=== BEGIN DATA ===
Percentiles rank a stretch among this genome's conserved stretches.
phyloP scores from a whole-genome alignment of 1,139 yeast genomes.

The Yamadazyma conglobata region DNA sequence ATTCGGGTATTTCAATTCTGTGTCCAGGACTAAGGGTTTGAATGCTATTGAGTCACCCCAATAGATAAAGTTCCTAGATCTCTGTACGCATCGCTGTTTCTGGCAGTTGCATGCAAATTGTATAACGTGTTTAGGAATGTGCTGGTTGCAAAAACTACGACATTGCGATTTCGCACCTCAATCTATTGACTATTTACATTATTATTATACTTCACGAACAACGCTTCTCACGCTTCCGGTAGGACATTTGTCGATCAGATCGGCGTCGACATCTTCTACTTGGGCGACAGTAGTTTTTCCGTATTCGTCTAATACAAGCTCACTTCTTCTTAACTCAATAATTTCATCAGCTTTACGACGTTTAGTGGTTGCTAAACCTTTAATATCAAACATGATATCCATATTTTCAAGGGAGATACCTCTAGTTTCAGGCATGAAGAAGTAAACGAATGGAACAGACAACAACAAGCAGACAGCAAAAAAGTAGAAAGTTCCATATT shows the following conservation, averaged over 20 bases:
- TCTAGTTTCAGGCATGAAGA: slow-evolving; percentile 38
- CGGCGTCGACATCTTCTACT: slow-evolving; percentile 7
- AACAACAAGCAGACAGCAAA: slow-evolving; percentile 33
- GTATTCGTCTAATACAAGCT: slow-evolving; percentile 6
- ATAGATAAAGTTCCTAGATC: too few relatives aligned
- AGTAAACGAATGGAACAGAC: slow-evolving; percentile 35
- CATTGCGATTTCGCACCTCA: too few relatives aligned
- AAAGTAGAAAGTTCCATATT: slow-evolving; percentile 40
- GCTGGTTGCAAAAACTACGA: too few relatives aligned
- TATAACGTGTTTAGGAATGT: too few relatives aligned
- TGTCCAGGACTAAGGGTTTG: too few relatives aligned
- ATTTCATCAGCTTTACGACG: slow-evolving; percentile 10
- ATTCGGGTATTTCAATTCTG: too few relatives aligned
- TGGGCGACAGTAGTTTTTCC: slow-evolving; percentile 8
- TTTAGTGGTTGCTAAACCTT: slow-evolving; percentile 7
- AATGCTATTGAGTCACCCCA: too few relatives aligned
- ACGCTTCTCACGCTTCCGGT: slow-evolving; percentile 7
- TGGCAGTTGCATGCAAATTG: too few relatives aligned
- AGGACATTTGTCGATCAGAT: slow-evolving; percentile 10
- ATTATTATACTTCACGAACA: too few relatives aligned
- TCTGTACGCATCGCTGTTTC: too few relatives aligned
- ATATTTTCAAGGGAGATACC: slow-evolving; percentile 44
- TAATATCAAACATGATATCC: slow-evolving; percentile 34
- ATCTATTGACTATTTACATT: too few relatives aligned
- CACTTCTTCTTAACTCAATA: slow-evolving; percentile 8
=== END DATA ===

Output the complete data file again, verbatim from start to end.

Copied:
Percentiles rank a stretch among this genome's conserved stretches.
phyloP scores from a whole-genome alignment of 1,139 yeast genomes.

The Yamadazyma conglobata region DNA sequence ATTCGGGTATTTCAATTCTGTGTCCAGGACTAAGGGTTTGAATGCTATTGAGTCACCCCAATAGATAAAGTTCCTAGATCTCTGTACGCATCGCTGTTTCTGGCAGTTGCATGCAAATTGTATAACGTGTTTAGGAATGTGCTGGTTGCAAAAACTACGACATTGCGATTTCGCACCTCAATCTATTGACTATTTACATTATTATTATACTTCACGAACAACGCTTCTCACGCTTCCGGTAGGACATTTGTCGATCAGATCGGCGTCGACATCTTCTACTTGGGCGACAGTAGTTTTTCCGTATTCGTCTAATACAAGCTCACTTCTTCTTAACTCAATAATTTCATCAGCTTTACGACGTTTAGTGGTTGCTAAACCTTTAATATCAAACATGATATCCATATTTTCAAGGGAGATACCTCTAGTTTCAGGCATGAAGAAGTAAACGAATGGAACAGACAACAACAAGCAGACAGCAAAAAAGTAGAAAGTTCCATATT shows the following conservation, averaged over 20 bases:
- TCTAGTTTCAGGCATGAAGA: slow-evolving; percentile 38
- CGGCGTCGACATCTTCTACT: slow-evolving; percentile 7
- AACAACAAGCAGACAGCAAA: slow-evolving; percentile 33
- GTATTCGTCTAATACAAGCT: slow-evolving; percentile 6
- ATAGATAAAGTTCCTAGATC: too few relatives aligned
- AGTAAACGAATGGAACAGAC: slow-evolving; percentile 35
- CATTGCGATTTCGCACCTCA: too few relatives aligned
- AAAGTAGAAAGTTCCATATT: slow-evolving; percentile 40
- GCTGGTTGCAAAAACTACGA: too few relatives aligned
- TATAACGTGTTTAGGAATGT: too few relatives aligned
- TGTCCAGGACTAAGGGTTTG: too few relatives aligned
- ATTTCATCAGCTTTACGACG: slow-evolving; percentile 10
- ATTCGGGTATTTCAATTCTG: too few relatives aligned
- TGGGCGACAGTAGTTTTTCC: slow-evolving; percentile 8
- TTTAGTGGTTGCTAAACCTT: slow-evolving; percentile 7
- AATGCTATTGAGTCACCCCA: too few relatives aligned
- ACGCTTCTCACGCTTCCGGT: slow-evolving; percentile 7
- TGGCAGTTGCATGCAAATTG: too few relatives aligned
- AGGACATTTGTCGATCAGAT: slow-evolving; percentile 10
- ATTATTATACTTCACGAACA: too few relatives aligned
- TCTGTACGCATCGCTGTTTC: too few relatives aligned
- ATATTTTCAAGGGAGATACC: slow-evolving; percentile 44
- TAATATCAAACATGATATCC: slow-evolving; percentile 34
- ATCTATTGACTATTTACATT: too few relatives aligned
- CACTTCTTCTTAACTCAATA: slow-evolving; percentile 8